The tenancy with variable voltage powder guns is to crank the voltage up. This is incorrect. You use more voltage once you have multiple coats of powder on a piece (more that three).

Less voltage gets you more waste, but better/evener coverage of powder. Also if the voltage is to high or you get to close to the pice with the gun you will get what looks like pock marks in the uncured powder and when cured will not be even.

Think basic electricity, electricity wants to find the easiest way to ground. With powder the shortest path. If you are doing something like the grove in your headlight, with higher voltage the powder wants to go to the closest edge and will not go into the corners. Turn the voltage down and is not as attracted to the edges. Turn it off and it is just like dust. In some cases I find low voltage and the part warm (you would have to tape the part) it is the only way to get into close corners.

I do a lot of powder now and only paint if there is no choice.

There are lots of plans out there for home built ovens, I picked mine up from a reseller of used laboratory equipment. An IF lamp will not give you the results you are looking for, even overall temp maintained for a period of time.

You need to be able to reach 450 with no problem to be able to out gas new metal before powder coat. Most PC cues at 380 to 400 in 10 minutes once the metal is at temperature not the oven.

NIC prismatic color is a great source for powder and they will sell in smaller quantities, but do not like to (I generally buy 10 pound quantities but they will sell one pound quantities)
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Old 01-05-2014, 01:22 PM   #109
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Very interesting read you guys. I'm 58 and the arthritis is so bad in my left hand I have trouble holding a pop bottle. I am lucky I have a neibhor that helps me with alot of my repairs.
I can't wait for your finished Motorhome Pictures.
Thanks for sharing.
Tim
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Old 01-05-2014, 05:33 PM   #110
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Great informative thread, you are some kind of craftsman.
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Old 01-07-2014, 01:15 AM   #111
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All you can do is try!

Ok, so a test yesterday on a valve cover casting that I wanted to "Outgas" ... it was a fail...

All I have is an Eastwood Infra Red curing lamp for larger parts.
Seen here doing some primer curing...


I left it on the valve cover for 20 mins.. up close.
Never reached more than 300deg... I think the mass of the aluminum casting was wicking heat away too fast.
Powder needs closer to 400deg to cure and also it is suggested to run up to 450 to prep the casting and cleanse the pores of junk...

The Headlamp casting are much bigger... so its not gonna work..

I did some research.
Many home powdercoaters use retired home ovens... or many of their parts have been used inside a new home made cabinet...
CL was consulted and a suitable oven was found...
The price was right.... FREE!

Behold... a working Frigidaire Double Electric Oven... both ovens have convection, and broiling elements!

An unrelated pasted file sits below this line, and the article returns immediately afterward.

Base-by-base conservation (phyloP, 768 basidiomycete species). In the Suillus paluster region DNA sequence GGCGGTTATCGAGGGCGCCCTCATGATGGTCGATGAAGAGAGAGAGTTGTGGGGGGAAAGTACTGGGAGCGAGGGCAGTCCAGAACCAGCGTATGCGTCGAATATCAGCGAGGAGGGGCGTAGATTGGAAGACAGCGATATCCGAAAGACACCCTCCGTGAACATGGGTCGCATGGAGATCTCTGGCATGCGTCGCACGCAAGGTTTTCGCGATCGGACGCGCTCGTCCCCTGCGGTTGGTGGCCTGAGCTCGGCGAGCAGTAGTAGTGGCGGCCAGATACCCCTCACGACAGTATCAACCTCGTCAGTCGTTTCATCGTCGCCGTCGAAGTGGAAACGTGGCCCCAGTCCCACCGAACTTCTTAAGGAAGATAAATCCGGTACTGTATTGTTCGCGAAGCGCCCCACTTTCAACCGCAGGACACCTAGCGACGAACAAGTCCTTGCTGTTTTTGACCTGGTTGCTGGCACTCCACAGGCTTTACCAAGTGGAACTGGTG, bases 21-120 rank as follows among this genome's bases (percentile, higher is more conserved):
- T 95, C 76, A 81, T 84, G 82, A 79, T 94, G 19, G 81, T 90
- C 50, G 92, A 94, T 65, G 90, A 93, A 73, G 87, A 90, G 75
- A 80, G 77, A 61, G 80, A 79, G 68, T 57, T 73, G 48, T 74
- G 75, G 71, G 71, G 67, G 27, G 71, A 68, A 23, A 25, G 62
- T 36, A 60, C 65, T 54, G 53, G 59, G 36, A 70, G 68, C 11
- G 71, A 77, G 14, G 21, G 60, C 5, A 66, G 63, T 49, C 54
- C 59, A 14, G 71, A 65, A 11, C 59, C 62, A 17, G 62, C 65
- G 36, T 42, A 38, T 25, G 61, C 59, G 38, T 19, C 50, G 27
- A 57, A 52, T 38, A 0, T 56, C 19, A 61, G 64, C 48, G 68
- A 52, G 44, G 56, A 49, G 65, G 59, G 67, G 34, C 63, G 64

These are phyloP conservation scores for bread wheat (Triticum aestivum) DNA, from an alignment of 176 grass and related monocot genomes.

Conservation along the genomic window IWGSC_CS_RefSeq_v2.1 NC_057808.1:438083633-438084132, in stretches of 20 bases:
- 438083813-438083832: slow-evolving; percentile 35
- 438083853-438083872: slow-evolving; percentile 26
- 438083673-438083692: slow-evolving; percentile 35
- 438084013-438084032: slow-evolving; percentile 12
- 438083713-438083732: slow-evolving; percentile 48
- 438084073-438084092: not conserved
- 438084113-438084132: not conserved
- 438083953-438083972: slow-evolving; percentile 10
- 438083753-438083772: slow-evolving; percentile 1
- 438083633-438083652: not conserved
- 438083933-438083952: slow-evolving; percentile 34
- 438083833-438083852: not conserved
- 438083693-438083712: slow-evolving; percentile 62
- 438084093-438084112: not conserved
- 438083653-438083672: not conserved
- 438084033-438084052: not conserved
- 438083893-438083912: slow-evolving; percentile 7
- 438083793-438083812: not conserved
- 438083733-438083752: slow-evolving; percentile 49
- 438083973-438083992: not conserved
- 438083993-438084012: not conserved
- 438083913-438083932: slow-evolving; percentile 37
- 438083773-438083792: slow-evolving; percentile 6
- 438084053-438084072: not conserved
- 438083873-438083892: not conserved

Seems we have some work to do before the castings can be powdercoated...
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Old 01-07-2014, 08:01 AM   #112
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Quote:
Originally Posted by Keyair View Post
All you can do is try!

Ok, so a test yesterday on a valve cover casting that I wanted to "Outgas" ... it was a fail...

All I have is an Eastwood Infra Red curing lamp for larger parts.
Seen here doing some primer curing...


I left it on the valve cover for 20 mins.. up close.
Never reached more than 300deg... I think the mass of the aluminum casting was wicking heat away too fast.
Powder needs closer to 400deg to cure and also it is suggested to run up to 450 to prep the casting and cleanse the pores of junk...

The Headlamp casting are much bigger... so its not gonna work..

I did some research.
Many home powdercoaters use retired home ovens... or many of their parts have been used inside a new home made cabinet...
CL was consulted and a suitable oven was found...
The price was right.... FREE!

Behold... a working Frigidaire Double Electric Oven... both ovens have convection, and broiling elements!


Seems we have some work to do before the castings can be powdercoated...
Yep, those ovens will work. You will have to be careful when putting the parts in not to bump the parts. Use coat hangers through the screw holes to support the parts. Don't reuse the coat hangers, for some reason once the hanger gets several coats of powder on it the powder will not adhere near the coat hanger.

If you could Frankenstein the oven so that you had one door with one big oven it would work REALLY well. You will only need the bottom element in the bottom oven. You can buy rolls of the door gasket material (I had to replace the gasket on my oven when I got it).

Convention is important. You do not need the broiler, just bake.

You want the parts really clean before going into the oven, do not rely on the heat to clean them.

Your temps. sound right, remember it is once the metal is at temp. If using an IF gun you will get lower temp readings of shinny parts.